How do you know you’re doing it right? From bottle caps to aerosol cans, here’s a look at some of the things you may not think to recycle – but actually can.
1. Aerosol cans
Over half of Australians wrongly believe that aerosol cans are non-recyclable – for fear they will explode. Once they’re completely empty, they’re safe to recycle along with other metal packaging, because they’re made from fully recyclable steel and aluminium. Try to remove any plastic parts and place in bins without compressing. Full or partially full aerosol cans are treated as household hazardous waste, and can be disposed of if you contact your local council.
2. Plastic bags and wrappers
They don’t go in your regular wheelie recycling bins, so how do you save soft plastics from ending up in landfill? As it turns out, everything from bubble wrap and dry-cleaning bags, to chip packets, cling wrap and sandwich bags are recyclable. Check out REDcycle, a recycling program that saves soft plastics from landfill and turns them into a material that can be used to manufacture new goods.
3. Packing peanuts
Those polystyrene packing peanuts with which you protect your breakables are particularly problematic as they take up lots of space and fail to biodegrade. To find out where you can recycle them in your state, check here.
4. Wine corks
Australians are large consumers of wine – but less than 5 per cent of cork stoppers are recycled. Cork is natural and biodegradable and can be recycled to make a range of products such as coasters, cork boards, mats and flooring. There are a couple of cork recycling programs dotted around Australia. Alternatively, shred them up and toss them into your compost or use as garden mulch.
Australians throw out over 18 million cartridges a year, which amounts to over 5,000 tonnes of material in landfill. Save any cartridges used in printers, photocopiers and fax machines – at home and at work – and drop them at a collection point at one of the following stores.
6. Bathroom product bottles
A lot of people don’t have recycling bins in their bathrooms, which means toilet rolls, shampoo and body wash bottles end up in general waste. Once empty, take care to separate and sort properly.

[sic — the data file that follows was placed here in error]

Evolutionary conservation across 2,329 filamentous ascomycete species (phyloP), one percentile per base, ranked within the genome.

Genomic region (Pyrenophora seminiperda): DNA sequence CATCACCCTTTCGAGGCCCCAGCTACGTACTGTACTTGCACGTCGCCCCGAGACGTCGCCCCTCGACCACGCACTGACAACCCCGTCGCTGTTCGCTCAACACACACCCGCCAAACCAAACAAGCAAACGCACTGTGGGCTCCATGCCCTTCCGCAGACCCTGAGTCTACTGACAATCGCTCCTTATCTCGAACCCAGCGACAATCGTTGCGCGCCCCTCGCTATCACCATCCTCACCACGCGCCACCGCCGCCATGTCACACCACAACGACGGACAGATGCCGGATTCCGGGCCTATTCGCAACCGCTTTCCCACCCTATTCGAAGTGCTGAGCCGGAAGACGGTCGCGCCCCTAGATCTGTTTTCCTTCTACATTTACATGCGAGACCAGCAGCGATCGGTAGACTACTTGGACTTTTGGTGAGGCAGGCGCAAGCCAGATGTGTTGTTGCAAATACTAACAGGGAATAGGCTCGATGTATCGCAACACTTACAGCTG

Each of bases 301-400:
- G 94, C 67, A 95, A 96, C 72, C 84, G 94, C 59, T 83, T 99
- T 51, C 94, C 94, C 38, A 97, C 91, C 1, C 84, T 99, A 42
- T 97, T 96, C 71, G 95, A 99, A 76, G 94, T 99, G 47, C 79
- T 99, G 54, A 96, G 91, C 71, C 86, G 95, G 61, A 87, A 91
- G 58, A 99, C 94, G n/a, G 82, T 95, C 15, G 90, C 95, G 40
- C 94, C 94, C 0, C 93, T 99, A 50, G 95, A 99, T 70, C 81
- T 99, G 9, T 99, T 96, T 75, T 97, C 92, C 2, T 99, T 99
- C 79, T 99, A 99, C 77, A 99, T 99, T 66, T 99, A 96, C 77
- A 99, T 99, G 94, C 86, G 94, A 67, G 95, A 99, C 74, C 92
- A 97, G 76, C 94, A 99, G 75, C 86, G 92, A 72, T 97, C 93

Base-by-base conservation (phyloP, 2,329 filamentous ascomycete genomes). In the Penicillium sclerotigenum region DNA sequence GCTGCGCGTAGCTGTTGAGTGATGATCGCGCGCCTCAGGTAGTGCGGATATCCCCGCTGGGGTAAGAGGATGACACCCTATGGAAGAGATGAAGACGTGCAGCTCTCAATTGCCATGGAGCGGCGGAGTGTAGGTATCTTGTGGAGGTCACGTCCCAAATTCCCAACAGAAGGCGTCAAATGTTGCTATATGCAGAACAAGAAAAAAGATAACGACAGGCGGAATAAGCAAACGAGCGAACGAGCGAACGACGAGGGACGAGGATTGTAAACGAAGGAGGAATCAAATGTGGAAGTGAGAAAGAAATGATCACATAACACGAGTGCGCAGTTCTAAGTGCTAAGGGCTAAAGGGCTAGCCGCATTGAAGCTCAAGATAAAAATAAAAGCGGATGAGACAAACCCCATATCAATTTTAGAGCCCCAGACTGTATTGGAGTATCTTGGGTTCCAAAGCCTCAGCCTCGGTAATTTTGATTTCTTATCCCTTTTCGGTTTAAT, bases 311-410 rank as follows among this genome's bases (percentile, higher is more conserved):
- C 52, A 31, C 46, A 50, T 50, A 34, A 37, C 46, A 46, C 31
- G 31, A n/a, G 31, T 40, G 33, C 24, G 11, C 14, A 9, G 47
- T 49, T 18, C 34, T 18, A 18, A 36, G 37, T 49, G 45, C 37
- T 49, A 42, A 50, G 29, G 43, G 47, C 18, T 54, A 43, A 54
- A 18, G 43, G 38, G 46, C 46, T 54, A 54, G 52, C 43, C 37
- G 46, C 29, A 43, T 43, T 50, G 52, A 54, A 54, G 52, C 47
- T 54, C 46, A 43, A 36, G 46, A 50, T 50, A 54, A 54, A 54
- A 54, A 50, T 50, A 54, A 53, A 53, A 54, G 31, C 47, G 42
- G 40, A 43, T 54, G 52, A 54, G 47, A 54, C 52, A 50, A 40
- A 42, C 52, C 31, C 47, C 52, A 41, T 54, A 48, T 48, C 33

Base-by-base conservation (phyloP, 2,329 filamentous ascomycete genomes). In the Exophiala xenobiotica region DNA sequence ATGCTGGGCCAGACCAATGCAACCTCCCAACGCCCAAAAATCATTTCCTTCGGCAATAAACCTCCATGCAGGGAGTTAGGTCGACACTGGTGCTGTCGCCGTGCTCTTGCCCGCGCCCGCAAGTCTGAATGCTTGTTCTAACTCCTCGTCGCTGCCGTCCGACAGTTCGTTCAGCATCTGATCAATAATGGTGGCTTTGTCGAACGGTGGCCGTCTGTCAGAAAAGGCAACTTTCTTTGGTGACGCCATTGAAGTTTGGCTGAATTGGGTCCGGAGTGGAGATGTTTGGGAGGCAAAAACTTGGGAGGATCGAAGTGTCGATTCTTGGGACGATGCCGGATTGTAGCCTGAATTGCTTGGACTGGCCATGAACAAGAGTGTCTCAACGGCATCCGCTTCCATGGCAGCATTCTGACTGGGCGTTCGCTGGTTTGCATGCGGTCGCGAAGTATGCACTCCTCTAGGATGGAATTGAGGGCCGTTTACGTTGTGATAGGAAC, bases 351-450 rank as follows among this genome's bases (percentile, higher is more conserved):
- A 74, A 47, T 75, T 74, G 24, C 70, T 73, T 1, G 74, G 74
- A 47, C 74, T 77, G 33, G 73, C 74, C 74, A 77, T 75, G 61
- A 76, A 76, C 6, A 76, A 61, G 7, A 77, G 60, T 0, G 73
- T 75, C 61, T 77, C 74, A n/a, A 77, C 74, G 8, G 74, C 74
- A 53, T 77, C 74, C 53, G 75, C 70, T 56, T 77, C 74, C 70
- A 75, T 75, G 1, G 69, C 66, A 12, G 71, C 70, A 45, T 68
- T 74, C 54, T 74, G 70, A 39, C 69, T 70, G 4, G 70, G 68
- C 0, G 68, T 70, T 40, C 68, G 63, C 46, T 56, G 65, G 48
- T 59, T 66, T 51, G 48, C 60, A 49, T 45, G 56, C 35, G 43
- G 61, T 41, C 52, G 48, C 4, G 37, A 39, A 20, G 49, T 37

7. Coffee pods
Those single-serve coffee pods are notoriously wasteful. On average, Australians use one a week each. Do your bit to help by gathering those used pods in a plastic bag and dropping them at your nearest Nespresso store.
8. Juice and milk cartons
Containers made of multiple materials bonded together – including long-life milk, soup and juice cartons – can be recycled. At the processing facility, they’re swirled in water, which helps to separate the cardboard from the plastic and aluminium.
9. Aluminium foil
Don’t be so quick to throw out those Easter egg wrappers, disposable pans or the lids of your yoghurt containers. Aluminium foil is good to toss into recycle, so long as it’s clean and scrunched or rolled into a ball.
When was the last time you cleaned out that storage area under your sink? We shudder to think how many cracked, expired, half-used beauty products we’d find under there. Enter TerraCycle, who’ve teamed up with L’Oreal Australia to set up the Beauty Products Recycling Program. Simply fill a box, go online and download a shipping label, that way you can print and post it for free to the local recycling depot. Check out other Terracycle programs, including the Oral Care Recycling Program, allowing you to recycle used toothbrushes, toothpaste tubes and dental floss containers.
11. Bottle caps
There are two types of bottle caps – the steel ones on beer bottles and the plastic ones on milk bottles. As it turns out, both are recyclable. Unfortunately, they’re too small to be collected, so often end up in landfill. The best way to recycle them is to collect them in a can and squeeze the top closed.
12. Pizza boxes
People are in two minds about whether or not you can recycle pizza boxes. Yes, they’re made of cardboard, but the pepperoni particles and greasy cheese residue can spoil and create problems later down the track. Try to salvage the box if it’s only slightly greasy, or tear it apart and salvage the lid.
Do you recycle any of these items?
Written by Kathleen Lee-Joe. First appeared on Domain.com.au.